Celia, many thanks for your comment. Foie gras is definitely a controversial issue. But here in France, it is considered part of the national gastronomy. With fine suppliers, as would have been used by Spring, the geese or ducks are fed humanely — the images you see on Google are of commercial farms, where that may not be the case. Force feeding of geese has existed since the time of the ancient Egyptians and was widespread in Europe until quite recently. A fatted goose or duck is part of traditional Jewish cuisine on holidays. Etc. etc. This all to say that while I understand your objections, they are not shared by everyone. I’m glad you like the soup recipe, and many thanks for your interest in the site. All best, Meg

      • Celia says:

        I am sorry, but it seems to me that you are not fully aware of what happens in the production of foie gras. Many people — I might go so far as to say the majority — are not prepared to consume foie gras. (In the UK it’s not possible to say it never happens, but it hardly ever happens, and so far as I know foie gras is nor produced here.) Perhaps you have not fully acquainted yourself with all that goes on?
        Might I refer you to the various animal welfare charities who are campaigning on this, for example Peta? Finally, various prestigious London stores have decided not to supply foie gras for ethical reasons.
        I love France, and French cuisine, and have spent happy times on twinning visits to Burgundy and on holiday. It is possible to eat extremely well while avoiding foie gras.

  4. Thank you for the great new recipe. I always buy too much spinach at the market because it is such a beautiful green color and so fresh and then I feel so guilty when I don’t use it all and it becomes slimey and compressed in the salad spinner where I have kept it “at the ready.” Now I shall make warm satisfying delectable soup and banish guilt!

  5. Gwendoline says:

    The article on Spring restaurant was fascinating. A Bordeaux under 400 euros a bottle ‘not worth drinking’. How funny. As for the meal being presented without the client knowing what the food was, and especially being told which dessert to eat first, how pompous. It sounds more like Australia where some people who are not very knowledgeable about food, or feel that they are not, can be intimidated by others who build themselves a media image of superiority. I would never go there, if I could, but if I did I would at least delight in tasting the desserts in the order that suited me and leave the other dishes I didn’t like untouched. Anyway it was a great article and very interesting.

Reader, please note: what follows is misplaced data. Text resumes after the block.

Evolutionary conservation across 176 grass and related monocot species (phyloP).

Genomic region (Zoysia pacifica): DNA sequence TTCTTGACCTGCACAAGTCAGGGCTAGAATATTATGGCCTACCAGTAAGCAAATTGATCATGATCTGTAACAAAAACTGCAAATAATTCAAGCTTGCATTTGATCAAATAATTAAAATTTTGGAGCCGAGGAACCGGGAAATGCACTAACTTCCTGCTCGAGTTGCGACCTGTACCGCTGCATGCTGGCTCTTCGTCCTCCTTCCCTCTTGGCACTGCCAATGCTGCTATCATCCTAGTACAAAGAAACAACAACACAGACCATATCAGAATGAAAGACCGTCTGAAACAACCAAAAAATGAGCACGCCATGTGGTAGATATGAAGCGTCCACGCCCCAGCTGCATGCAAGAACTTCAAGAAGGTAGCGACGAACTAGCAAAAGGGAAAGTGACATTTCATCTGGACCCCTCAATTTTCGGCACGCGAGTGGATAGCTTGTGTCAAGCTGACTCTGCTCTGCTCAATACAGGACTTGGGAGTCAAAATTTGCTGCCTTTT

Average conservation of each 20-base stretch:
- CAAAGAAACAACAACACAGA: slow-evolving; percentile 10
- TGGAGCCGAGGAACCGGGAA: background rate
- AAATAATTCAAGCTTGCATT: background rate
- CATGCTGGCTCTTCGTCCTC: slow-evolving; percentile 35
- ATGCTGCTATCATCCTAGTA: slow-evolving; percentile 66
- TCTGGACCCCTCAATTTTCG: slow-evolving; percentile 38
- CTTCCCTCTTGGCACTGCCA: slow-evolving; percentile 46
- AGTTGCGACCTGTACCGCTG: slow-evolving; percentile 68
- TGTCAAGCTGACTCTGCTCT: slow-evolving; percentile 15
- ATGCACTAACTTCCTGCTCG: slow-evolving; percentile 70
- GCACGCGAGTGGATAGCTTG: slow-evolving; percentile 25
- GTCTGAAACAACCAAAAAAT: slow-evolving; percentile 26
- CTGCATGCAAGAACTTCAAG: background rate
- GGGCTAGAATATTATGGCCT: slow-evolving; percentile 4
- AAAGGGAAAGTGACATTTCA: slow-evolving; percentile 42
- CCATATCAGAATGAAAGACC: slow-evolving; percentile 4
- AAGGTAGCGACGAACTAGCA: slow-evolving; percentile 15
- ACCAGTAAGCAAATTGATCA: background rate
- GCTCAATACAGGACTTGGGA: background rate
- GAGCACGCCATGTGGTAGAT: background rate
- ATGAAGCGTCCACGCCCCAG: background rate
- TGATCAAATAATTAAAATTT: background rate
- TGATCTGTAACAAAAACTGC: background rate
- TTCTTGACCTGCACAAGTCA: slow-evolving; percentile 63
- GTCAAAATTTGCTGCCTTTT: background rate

• Meg says:

      Thanks, Gwendoline. Actually we didn’t mind the waiter’s suggestions on the order of the desserts. I thought it a little strange to try the iced dessert last, but we followed the plan and were happy we did. The portions were very small, so it didn’t take long to try all three, and each one increased in deliciousness. I would try to replicate them on this site, but I’m afraid I could never manage the mint granita. What a knock-out!

  6. Joyce McKinney says:

    An accurate and fair commentary on our dinner. I wish you were with us today at La Vielle Tour — the restaurant in Plerins owned by a friend of Barbie’s sister-in-law. The food was great and the price very fair for the level of food and service. I’ll try your soup when I get home.

    • Meg says:

      Joyce, I wish I’d been there too! Memories of our delicious Parisian dinner together still linger. Hope you had a good trip home.

  7. Ann says:

    Love this review, Meg! I heard so many wonderful things about La Bourse etc., I squeezed in a visit before I left Paris. Had some lovely quail, and a knockout salad with anchovy vinaigrette. For me, it’s more approachable than Spring.